Intensive Care Unit Version Nth-Point-Oh

April came with a bang. A loud one. Being my favorite month didn’t stop it from giving me such a surprise to remember. As most Catholics did penance and spent time contemplating and reflecting upon Christ’s paschal mistery during the Holy Week, I was rushed again to the emergency, and ended up in the Intensive Care Unit. Again.

It sucks that myasthenic crisis doesn’t really come with a warning. One moment I am feeling perfectly fine, the next moment, I am down so low due to immobile muscles. This time, just like all the other times, the doctors found out I have an acute infection of the urinary tract, and I have iron deficiency anemia. Thankfully, I didn’t have to be intubated and I only stayed in the ICU for two days. I was transferred to a regular room for observation.

Side-effects of the new medicine. This isn’t the first time for me to take immunosuppressants, and I should say that it is really a one big nightmare to start Prednisone. I feel good in the mornings, say ’till nine, then my strength would just slide down till at least three in the afternoon. In that expanse of six hours, I can’t move mg armsand legs for they feel sooo heavy, so I’ve nothing to do but lie down, try to sleep and wait and pray that the weakness would just go away.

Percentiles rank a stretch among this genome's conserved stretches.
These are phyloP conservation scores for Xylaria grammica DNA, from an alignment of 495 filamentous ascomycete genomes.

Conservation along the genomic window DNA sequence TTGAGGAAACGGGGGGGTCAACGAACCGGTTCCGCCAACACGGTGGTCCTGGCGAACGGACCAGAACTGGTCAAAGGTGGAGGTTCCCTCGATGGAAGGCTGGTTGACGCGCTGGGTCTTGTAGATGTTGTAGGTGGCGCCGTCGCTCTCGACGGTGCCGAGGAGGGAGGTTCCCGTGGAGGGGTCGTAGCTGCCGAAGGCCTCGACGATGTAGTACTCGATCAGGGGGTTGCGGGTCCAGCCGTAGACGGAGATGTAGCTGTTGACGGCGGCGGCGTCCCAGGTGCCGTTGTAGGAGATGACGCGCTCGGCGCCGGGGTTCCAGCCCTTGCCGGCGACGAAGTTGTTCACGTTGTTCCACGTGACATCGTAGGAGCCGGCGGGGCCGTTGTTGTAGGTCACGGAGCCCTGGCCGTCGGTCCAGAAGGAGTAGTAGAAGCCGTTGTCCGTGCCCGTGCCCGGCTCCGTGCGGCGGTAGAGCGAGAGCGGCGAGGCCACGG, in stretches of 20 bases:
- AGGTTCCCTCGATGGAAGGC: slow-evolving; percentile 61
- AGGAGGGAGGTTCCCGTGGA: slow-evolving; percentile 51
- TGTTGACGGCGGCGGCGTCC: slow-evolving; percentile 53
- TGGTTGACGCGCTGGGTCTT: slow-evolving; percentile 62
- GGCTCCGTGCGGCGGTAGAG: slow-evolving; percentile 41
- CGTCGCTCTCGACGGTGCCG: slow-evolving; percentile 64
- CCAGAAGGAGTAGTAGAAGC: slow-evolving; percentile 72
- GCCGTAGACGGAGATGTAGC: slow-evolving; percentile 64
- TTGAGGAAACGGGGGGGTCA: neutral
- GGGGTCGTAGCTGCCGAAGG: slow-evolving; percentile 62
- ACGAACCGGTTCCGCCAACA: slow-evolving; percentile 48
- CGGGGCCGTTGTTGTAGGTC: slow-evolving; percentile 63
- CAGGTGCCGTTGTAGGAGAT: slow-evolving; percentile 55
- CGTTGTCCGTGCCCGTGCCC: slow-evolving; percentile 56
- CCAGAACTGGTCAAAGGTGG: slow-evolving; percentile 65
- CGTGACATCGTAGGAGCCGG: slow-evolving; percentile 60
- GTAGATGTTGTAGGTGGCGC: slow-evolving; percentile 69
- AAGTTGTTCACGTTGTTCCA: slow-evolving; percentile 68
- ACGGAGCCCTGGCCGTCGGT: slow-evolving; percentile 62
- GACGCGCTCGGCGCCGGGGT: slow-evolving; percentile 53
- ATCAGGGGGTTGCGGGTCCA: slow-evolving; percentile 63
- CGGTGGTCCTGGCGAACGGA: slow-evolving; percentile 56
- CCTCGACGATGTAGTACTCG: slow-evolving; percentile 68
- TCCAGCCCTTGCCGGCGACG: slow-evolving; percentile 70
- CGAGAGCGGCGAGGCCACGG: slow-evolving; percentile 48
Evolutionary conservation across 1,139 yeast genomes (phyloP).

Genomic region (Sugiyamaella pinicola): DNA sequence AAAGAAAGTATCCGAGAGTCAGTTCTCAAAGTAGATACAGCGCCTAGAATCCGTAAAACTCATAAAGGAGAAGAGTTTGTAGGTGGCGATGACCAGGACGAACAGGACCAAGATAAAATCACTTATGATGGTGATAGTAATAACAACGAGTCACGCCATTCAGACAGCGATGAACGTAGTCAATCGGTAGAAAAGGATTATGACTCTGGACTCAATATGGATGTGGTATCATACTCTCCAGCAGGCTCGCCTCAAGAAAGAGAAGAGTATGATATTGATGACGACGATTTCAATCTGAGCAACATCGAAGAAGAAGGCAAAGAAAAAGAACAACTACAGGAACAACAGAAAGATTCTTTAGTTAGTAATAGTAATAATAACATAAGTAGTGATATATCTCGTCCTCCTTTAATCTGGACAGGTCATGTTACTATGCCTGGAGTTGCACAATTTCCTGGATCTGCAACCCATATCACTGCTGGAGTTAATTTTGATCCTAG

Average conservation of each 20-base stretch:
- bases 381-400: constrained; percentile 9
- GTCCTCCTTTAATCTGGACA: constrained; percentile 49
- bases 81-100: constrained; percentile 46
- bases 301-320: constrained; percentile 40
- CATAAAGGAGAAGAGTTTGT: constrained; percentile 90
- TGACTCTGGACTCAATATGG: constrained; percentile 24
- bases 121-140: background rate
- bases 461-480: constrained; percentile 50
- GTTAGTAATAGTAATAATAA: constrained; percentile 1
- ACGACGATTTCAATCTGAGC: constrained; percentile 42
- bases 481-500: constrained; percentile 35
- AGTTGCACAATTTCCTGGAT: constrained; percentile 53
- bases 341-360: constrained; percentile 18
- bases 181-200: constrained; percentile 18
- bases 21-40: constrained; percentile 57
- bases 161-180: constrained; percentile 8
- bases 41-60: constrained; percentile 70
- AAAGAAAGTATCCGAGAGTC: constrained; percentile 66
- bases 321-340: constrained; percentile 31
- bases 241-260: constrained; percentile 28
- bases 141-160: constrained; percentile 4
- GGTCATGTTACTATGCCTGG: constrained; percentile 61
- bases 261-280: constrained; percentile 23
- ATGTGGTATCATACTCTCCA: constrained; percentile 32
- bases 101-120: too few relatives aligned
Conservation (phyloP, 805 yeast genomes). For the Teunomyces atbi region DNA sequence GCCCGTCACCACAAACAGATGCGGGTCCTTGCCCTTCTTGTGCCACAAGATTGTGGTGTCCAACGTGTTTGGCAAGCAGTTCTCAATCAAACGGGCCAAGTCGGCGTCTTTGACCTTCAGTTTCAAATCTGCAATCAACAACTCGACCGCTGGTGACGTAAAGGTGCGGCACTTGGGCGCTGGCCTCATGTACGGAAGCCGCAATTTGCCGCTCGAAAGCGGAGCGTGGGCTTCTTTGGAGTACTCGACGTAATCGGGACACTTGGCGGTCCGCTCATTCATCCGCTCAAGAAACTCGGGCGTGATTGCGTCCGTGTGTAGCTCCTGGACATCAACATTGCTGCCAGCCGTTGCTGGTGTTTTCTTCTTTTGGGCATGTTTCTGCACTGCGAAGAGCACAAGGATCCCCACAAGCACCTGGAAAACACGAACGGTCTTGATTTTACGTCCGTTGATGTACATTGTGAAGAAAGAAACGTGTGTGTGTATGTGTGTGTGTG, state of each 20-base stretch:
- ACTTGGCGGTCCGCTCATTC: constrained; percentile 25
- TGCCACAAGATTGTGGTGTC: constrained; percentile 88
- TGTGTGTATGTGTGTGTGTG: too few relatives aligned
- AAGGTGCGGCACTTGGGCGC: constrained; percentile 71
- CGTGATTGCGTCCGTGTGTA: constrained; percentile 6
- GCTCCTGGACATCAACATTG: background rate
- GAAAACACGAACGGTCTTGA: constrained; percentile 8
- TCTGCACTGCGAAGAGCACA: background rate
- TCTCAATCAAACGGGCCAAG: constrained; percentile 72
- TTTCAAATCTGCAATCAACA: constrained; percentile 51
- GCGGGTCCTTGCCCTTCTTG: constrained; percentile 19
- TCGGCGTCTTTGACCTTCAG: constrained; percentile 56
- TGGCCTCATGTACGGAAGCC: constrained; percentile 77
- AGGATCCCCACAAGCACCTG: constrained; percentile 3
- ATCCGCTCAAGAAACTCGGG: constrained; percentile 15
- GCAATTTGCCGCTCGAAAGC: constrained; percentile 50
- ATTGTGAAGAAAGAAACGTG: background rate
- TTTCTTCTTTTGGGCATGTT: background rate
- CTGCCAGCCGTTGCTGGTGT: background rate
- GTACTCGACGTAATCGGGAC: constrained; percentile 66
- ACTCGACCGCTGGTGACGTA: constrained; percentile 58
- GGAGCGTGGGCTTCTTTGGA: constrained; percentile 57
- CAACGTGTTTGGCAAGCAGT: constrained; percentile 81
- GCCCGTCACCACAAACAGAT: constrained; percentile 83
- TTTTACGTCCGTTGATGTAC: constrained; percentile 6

Defying rules has always been my specialty. When I was rushed to the emergency, my jaws and throat were locked and I couldn’t swallow. The doctors recommended NGT, which I refused point-blank. The beyond-uncomfortable-painful feeling of the tube in my nostril is not welcome, and never will be. So after two unsuccessful attempts to put the tube against my will, the doctors just gave up. I tried swallowing the meds [Mestinon] which thank God I did successfully, and so the next morning, I felt more than fine.

A blessing in disguise. In a way, I feel that this hospital staycation has been a very big blessing. Like I have mentioned in one of my posts, I am scheduled for thymectomy, which now I am not sure when will take place. The various infections and deficiencies and work ups which were done to me could have worsen. But God once again intervened, and now I feel safer, and less afraid of the surgery.

Now, I am finally home, safe and sound. Hopefully, everything will go just fine.


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